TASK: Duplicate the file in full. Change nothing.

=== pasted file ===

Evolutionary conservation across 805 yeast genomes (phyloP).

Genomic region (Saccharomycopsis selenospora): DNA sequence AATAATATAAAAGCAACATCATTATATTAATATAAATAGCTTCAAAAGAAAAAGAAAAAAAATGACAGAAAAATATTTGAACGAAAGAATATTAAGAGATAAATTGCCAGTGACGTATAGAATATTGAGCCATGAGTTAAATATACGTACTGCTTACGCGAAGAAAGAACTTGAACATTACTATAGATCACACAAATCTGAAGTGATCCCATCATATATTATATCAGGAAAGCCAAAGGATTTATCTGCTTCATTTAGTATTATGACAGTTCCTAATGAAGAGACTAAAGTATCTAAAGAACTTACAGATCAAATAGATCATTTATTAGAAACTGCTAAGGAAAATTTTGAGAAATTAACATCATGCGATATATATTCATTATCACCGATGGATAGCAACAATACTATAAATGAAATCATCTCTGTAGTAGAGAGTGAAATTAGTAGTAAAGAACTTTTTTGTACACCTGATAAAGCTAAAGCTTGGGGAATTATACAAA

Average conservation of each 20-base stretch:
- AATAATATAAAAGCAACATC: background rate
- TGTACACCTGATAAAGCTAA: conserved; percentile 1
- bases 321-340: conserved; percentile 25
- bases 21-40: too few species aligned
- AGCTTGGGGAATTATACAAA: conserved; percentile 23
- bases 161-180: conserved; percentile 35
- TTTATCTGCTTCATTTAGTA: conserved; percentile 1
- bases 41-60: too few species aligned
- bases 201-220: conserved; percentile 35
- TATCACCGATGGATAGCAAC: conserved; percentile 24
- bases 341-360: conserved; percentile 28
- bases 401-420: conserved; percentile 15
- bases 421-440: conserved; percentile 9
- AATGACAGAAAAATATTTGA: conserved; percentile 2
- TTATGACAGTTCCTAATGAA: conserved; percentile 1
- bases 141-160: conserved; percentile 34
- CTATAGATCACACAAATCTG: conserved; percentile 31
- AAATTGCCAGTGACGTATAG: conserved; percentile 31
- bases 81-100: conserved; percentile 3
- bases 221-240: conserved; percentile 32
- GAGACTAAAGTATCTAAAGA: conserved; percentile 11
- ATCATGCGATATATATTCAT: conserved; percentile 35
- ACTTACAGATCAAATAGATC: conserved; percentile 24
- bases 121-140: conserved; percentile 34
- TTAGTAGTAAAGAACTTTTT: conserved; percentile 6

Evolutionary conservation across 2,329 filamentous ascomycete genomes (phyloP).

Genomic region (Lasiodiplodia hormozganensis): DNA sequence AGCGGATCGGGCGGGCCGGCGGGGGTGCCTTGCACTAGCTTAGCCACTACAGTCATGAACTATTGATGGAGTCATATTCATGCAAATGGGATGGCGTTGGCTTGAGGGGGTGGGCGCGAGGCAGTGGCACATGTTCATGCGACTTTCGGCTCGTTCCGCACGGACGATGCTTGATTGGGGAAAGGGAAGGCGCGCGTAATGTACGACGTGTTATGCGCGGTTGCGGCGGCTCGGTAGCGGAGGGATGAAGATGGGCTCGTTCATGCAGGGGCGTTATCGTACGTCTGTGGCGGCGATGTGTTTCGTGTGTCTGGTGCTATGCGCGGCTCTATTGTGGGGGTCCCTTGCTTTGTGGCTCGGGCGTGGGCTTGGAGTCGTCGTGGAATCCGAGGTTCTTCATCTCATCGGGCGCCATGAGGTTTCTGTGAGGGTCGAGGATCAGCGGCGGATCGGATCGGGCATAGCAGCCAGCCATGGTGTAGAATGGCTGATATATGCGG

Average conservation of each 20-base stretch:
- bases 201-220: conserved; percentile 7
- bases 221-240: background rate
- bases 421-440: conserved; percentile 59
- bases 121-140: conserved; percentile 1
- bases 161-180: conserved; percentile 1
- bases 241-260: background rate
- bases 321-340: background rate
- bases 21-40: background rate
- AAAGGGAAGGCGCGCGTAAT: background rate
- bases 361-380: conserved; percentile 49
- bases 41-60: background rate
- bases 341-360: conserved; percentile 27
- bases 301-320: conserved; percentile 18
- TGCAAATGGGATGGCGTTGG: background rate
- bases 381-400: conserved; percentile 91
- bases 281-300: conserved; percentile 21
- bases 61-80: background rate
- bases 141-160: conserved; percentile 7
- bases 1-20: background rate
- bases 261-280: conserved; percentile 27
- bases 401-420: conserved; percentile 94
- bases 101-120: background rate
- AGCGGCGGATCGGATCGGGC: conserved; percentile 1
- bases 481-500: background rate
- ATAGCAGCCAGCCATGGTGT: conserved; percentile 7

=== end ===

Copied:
Evolutionary conservation across 805 yeast genomes (phyloP).

Genomic region (Saccharomycopsis selenospora): DNA sequence AATAATATAAAAGCAACATCATTATATTAATATAAATAGCTTCAAAAGAAAAAGAAAAAAAATGACAGAAAAATATTTGAACGAAAGAATATTAAGAGATAAATTGCCAGTGACGTATAGAATATTGAGCCATGAGTTAAATATACGTACTGCTTACGCGAAGAAAGAACTTGAACATTACTATAGATCACACAAATCTGAAGTGATCCCATCATATATTATATCAGGAAAGCCAAAGGATTTATCTGCTTCATTTAGTATTATGACAGTTCCTAATGAAGAGACTAAAGTATCTAAAGAACTTACAGATCAAATAGATCATTTATTAGAAACTGCTAAGGAAAATTTTGAGAAATTAACATCATGCGATATATATTCATTATCACCGATGGATAGCAACAATACTATAAATGAAATCATCTCTGTAGTAGAGAGTGAAATTAGTAGTAAAGAACTTTTTTGTACACCTGATAAAGCTAAAGCTTGGGGAATTATACAAA

Average conservation of each 20-base stretch:
- AATAATATAAAAGCAACATC: background rate
- TGTACACCTGATAAAGCTAA: conserved; percentile 1
- bases 321-340: conserved; percentile 25
- bases 21-40: too few species aligned
- AGCTTGGGGAATTATACAAA: conserved; percentile 23
- bases 161-180: conserved; percentile 35
- TTTATCTGCTTCATTTAGTA: conserved; percentile 1
- bases 41-60: too few species aligned
- bases 201-220: conserved; percentile 35
- TATCACCGATGGATAGCAAC: conserved; percentile 24
- bases 341-360: conserved; percentile 28
- bases 401-420: conserved; percentile 15
- bases 421-440: conserved; percentile 9
- AATGACAGAAAAATATTTGA: conserved; percentile 2
- TTATGACAGTTCCTAATGAA: conserved; percentile 1
- bases 141-160: conserved; percentile 34
- CTATAGATCACACAAATCTG: conserved; percentile 31
- AAATTGCCAGTGACGTATAG: conserved; percentile 31
- bases 81-100: conserved; percentile 3
- bases 221-240: conserved; percentile 32
- GAGACTAAAGTATCTAAAGA: conserved; percentile 11
- ATCATGCGATATATATTCAT: conserved; percentile 35
- ACTTACAGATCAAATAGATC: conserved; percentile 24
- bases 121-140: conserved; percentile 34
- TTAGTAGTAAAGAACTTTTT: conserved; percentile 6

Evolutionary conservation across 2,329 filamentous ascomycete genomes (phyloP).

Genomic region (Lasiodiplodia hormozganensis): DNA sequence AGCGGATCGGGCGGGCCGGCGGGGGTGCCTTGCACTAGCTTAGCCACTACAGTCATGAACTATTGATGGAGTCATATTCATGCAAATGGGATGGCGTTGGCTTGAGGGGGTGGGCGCGAGGCAGTGGCACATGTTCATGCGACTTTCGGCTCGTTCCGCACGGACGATGCTTGATTGGGGAAAGGGAAGGCGCGCGTAATGTACGACGTGTTATGCGCGGTTGCGGCGGCTCGGTAGCGGAGGGATGAAGATGGGCTCGTTCATGCAGGGGCGTTATCGTACGTCTGTGGCGGCGATGTGTTTCGTGTGTCTGGTGCTATGCGCGGCTCTATTGTGGGGGTCCCTTGCTTTGTGGCTCGGGCGTGGGCTTGGAGTCGTCGTGGAATCCGAGGTTCTTCATCTCATCGGGCGCCATGAGGTTTCTGTGAGGGTCGAGGATCAGCGGCGGATCGGATCGGGCATAGCAGCCAGCCATGGTGTAGAATGGCTGATATATGCGG

Average conservation of each 20-base stretch:
- bases 201-220: conserved; percentile 7
- bases 221-240: background rate
- bases 421-440: conserved; percentile 59
- bases 121-140: conserved; percentile 1
- bases 161-180: conserved; percentile 1
- bases 241-260: background rate
- bases 321-340: background rate
- bases 21-40: background rate
- AAAGGGAAGGCGCGCGTAAT: background rate
- bases 361-380: conserved; percentile 49
- bases 41-60: background rate
- bases 341-360: conserved; percentile 27
- bases 301-320: conserved; percentile 18
- TGCAAATGGGATGGCGTTGG: background rate
- bases 381-400: conserved; percentile 91
- bases 281-300: conserved; percentile 21
- bases 61-80: background rate
- bases 141-160: conserved; percentile 7
- bases 1-20: background rate
- bases 261-280: conserved; percentile 27
- bases 401-420: conserved; percentile 94
- bases 101-120: background rate
- AGCGGCGGATCGGATCGGGC: conserved; percentile 1
- bases 481-500: background rate
- ATAGCAGCCAGCCATGGTGT: conserved; percentile 7